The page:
I’m grateful to the Jewish Chronicle for publishing my copy and images from the recent Beigel Bake portrait project, that I worked on with colleagues in #Ldntwentyfour7 Here it is in full:
As a Jew living in North west London I love spending time in this city’s creative epicentre, which for a number of years has been located over in the East End.
The area is awash with the latest trends worn by hipsters sporting the bushiest beards and skinniest of jeans. It’s been that way since cheap rents enticed a large artist community to colonise large studio space.
These days affordable living is being squeezed out, but the area hasn’t lost it’s cool factor. Designer cocktail bars proliferate and pop-ups can be seen on every street corner preparing the most innovative food fusions.
All that makes it even more incredible that 2 competing beigel bakeries in Brick Lane have been in existence for a combined total of 148 years, selling the same product in a similar stripped-back environment. Beigel Bake, the better known of the two has built up an iconic status for Londoners who come far and wide. Hungry customers arrive safe in the knowledge that they will receive a beigel so fresh it will invariably still be passed across the counter still warm.
My challenge as a portrait photographer was to submit one image to represent each hour of the day that Beigel Bake stays open. Twenty four in all. I undertook this project with 4 friends each with the same brief, for an exhibition showing as part of Photomonth.
The location was chosen on the basis that we couldn’t think of a place that better shows off the rich diversity of life in the metropolis today. Waifs and strays rub shoulders with city gents on a Tuesday morning, Italian tourists mingle with northern hen parties on a Saturday. Sundays are for cyclists and shoppers laden with flowers after returning from the flower market. And any night of the week cabbies pop in for a social and a cup of tea, as well as security guards at the dead of night and paramedics when they find time. All are served equally by women (usually) treating each customer as equal.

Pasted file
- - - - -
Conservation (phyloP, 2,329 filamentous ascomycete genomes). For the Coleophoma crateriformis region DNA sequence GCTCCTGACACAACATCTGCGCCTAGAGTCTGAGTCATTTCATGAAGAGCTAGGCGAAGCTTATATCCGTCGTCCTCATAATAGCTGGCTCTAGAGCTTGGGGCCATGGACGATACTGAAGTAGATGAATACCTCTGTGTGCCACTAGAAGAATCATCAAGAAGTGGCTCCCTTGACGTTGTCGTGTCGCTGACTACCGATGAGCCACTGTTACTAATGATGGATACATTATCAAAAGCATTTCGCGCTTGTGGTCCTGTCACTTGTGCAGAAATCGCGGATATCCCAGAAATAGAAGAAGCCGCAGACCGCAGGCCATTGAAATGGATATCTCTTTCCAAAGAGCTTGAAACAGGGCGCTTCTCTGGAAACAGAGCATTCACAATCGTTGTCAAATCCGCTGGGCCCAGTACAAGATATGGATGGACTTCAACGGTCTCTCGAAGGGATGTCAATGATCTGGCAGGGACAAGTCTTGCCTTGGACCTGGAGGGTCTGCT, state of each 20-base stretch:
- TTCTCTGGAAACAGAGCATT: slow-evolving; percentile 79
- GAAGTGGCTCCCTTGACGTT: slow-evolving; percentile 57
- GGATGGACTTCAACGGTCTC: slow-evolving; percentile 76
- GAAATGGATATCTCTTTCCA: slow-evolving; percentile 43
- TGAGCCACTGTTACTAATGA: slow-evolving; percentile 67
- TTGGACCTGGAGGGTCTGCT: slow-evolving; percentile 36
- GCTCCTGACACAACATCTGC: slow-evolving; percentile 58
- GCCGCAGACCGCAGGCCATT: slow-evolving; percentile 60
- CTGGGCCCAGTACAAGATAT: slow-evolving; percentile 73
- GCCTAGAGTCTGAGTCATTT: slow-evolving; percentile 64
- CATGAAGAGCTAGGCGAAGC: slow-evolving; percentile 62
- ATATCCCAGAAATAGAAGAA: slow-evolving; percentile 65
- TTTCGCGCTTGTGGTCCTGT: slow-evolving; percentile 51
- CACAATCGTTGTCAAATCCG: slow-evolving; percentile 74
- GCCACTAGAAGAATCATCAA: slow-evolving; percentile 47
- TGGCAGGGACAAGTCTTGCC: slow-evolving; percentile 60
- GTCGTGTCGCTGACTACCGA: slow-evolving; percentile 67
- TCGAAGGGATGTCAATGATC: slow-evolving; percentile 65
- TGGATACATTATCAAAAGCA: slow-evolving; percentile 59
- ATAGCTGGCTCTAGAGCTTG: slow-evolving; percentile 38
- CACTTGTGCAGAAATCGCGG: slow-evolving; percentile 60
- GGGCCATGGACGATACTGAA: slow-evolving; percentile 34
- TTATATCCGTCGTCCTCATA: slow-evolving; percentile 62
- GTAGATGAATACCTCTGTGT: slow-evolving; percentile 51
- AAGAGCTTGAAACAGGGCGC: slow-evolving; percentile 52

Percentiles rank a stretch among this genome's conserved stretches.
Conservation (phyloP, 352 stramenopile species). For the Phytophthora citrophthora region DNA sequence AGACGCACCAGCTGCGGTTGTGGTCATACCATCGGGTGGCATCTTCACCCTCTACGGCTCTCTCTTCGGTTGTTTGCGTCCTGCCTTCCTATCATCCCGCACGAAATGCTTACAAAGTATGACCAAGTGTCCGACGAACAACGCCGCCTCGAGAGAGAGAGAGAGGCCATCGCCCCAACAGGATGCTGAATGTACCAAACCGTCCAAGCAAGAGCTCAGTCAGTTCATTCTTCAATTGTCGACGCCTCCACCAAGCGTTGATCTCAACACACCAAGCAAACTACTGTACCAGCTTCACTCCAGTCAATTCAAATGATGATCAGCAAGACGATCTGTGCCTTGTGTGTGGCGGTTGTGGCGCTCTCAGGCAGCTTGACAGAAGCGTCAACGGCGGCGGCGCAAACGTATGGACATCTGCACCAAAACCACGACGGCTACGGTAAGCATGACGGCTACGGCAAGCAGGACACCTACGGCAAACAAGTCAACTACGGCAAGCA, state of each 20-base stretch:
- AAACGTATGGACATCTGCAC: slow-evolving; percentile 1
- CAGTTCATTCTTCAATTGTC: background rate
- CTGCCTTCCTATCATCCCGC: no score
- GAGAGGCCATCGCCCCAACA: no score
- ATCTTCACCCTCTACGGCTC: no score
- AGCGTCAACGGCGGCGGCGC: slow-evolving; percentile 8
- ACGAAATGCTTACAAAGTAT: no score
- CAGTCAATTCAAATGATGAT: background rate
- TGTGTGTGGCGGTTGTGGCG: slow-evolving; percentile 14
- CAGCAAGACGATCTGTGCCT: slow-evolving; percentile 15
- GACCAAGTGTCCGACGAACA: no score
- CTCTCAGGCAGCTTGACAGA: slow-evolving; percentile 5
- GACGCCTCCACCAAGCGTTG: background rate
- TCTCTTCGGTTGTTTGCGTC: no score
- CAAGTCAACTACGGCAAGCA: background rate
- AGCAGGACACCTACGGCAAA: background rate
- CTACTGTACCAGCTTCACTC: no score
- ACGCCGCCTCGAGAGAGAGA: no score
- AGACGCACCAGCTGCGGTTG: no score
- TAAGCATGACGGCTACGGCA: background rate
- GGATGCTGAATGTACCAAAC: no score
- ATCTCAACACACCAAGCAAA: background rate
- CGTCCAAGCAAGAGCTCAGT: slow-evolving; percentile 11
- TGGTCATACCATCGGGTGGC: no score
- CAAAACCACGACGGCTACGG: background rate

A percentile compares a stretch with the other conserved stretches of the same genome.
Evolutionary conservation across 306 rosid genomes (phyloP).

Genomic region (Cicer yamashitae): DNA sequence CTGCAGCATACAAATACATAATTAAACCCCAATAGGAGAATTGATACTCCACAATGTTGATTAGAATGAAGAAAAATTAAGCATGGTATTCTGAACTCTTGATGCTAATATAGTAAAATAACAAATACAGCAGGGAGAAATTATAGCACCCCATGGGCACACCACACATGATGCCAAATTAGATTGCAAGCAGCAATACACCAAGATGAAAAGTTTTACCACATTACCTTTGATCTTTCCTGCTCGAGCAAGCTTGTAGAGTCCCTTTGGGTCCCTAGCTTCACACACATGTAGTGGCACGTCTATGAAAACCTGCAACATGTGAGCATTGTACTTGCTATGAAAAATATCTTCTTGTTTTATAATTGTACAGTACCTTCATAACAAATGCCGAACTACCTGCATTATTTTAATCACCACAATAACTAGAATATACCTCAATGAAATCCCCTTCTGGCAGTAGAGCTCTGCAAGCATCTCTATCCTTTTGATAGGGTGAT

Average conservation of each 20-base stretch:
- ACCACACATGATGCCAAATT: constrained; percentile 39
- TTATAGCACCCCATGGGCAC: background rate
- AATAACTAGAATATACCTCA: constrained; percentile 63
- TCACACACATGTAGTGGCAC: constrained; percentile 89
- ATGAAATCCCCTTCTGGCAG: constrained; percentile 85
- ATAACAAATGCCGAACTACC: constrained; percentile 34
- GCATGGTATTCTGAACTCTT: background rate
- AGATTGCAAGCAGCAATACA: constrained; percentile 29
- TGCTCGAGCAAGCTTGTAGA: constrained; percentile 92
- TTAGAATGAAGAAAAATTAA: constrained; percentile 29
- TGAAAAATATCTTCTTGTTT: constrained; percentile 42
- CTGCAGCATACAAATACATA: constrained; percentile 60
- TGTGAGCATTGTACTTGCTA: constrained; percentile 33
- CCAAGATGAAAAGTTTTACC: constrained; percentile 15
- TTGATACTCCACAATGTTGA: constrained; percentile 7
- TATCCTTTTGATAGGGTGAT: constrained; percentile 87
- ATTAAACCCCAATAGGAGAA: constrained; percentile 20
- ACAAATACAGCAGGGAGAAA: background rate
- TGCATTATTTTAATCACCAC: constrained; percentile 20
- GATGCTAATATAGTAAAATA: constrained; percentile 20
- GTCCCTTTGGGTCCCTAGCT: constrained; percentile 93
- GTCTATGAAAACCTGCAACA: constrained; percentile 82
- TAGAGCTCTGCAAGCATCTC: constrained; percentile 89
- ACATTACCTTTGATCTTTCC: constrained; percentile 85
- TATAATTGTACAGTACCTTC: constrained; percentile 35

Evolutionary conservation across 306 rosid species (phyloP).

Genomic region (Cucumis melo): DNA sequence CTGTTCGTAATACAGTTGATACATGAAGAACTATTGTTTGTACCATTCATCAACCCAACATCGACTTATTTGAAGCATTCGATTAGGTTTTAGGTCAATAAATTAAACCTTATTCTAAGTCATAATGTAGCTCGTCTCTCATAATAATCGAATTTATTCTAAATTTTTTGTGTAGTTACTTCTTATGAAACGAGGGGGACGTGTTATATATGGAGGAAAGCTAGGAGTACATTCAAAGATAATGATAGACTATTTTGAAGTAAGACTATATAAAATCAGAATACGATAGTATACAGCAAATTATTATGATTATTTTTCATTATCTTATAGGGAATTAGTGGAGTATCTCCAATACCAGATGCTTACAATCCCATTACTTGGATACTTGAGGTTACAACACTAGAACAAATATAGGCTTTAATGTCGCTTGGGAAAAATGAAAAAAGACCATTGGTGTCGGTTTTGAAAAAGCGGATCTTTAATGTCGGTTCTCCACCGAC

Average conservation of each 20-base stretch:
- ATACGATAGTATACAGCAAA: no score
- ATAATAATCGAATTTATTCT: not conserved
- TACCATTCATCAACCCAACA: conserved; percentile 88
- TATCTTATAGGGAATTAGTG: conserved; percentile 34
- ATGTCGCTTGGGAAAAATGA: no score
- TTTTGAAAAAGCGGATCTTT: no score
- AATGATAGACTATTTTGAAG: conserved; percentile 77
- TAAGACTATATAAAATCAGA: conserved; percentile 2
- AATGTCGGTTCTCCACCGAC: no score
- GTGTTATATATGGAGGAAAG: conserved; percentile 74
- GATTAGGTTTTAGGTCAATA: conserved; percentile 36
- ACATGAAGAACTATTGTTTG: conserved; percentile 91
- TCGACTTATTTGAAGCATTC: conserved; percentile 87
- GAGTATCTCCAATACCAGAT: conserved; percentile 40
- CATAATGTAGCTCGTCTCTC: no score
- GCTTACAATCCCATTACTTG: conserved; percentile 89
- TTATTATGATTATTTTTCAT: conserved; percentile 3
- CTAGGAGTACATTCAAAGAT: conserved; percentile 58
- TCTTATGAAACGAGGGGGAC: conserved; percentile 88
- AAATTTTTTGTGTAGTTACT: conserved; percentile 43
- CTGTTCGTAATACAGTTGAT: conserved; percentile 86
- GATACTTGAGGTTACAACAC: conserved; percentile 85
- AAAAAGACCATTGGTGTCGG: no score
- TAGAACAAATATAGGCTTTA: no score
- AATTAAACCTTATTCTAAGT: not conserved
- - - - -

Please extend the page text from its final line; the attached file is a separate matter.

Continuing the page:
One of the first portraits I took for this project was a mother in a shiny electronic wheelchair sandwiched between a doting son and daughter. They were clinching brown paper bags of greasy salt beef beagles, the shop’s signature filling. Although the family had driven from Leytonstone she recounted fondly how her parents had led her to the same shop regularly when they lived nearby, and that their parents had done the same before them.
The business itself is owned and managed by 2 generations of family. Asher Cohen started the business after working for his brother next door, before eventually branching out and opening Beigel Bake in 1974. When Asher isn’t putting in a shift one of his two sons can be seen overseeing the sale and production of the 7,000 beigels that are produced each day. Despite all the gentrification going on all around the neighbourhood the price of a plain bagel is still only 25p, or under £4 with a generous slab of meet.
Brick Lane is a fun place to take a stroll and loitering at the top end was really not a struggle for this avid people-watcher. The most enjoyable times were on a Sunday when the street is at it’s most bustling, and at the short period of transition between night and day on a weekend morning, when clubbers arrive fresh from the party.
It was at such a time during the twilight hour that I came across a group who hadn’t been drinking. They were super cool DJs with an equally hip entourage. When they piled out of a van having made a beeline for Beigel Bake and I felt immensely proud that these individuals, celebrated within mainstream UK youth culture were engaging in a tradition inextricably linked with my own cultural and religious heritage.
Living in London it seems all too rare that tangible aspects of Jewish life are revered in the mainstream, as they undoubtably are at this round-the-clock London institution.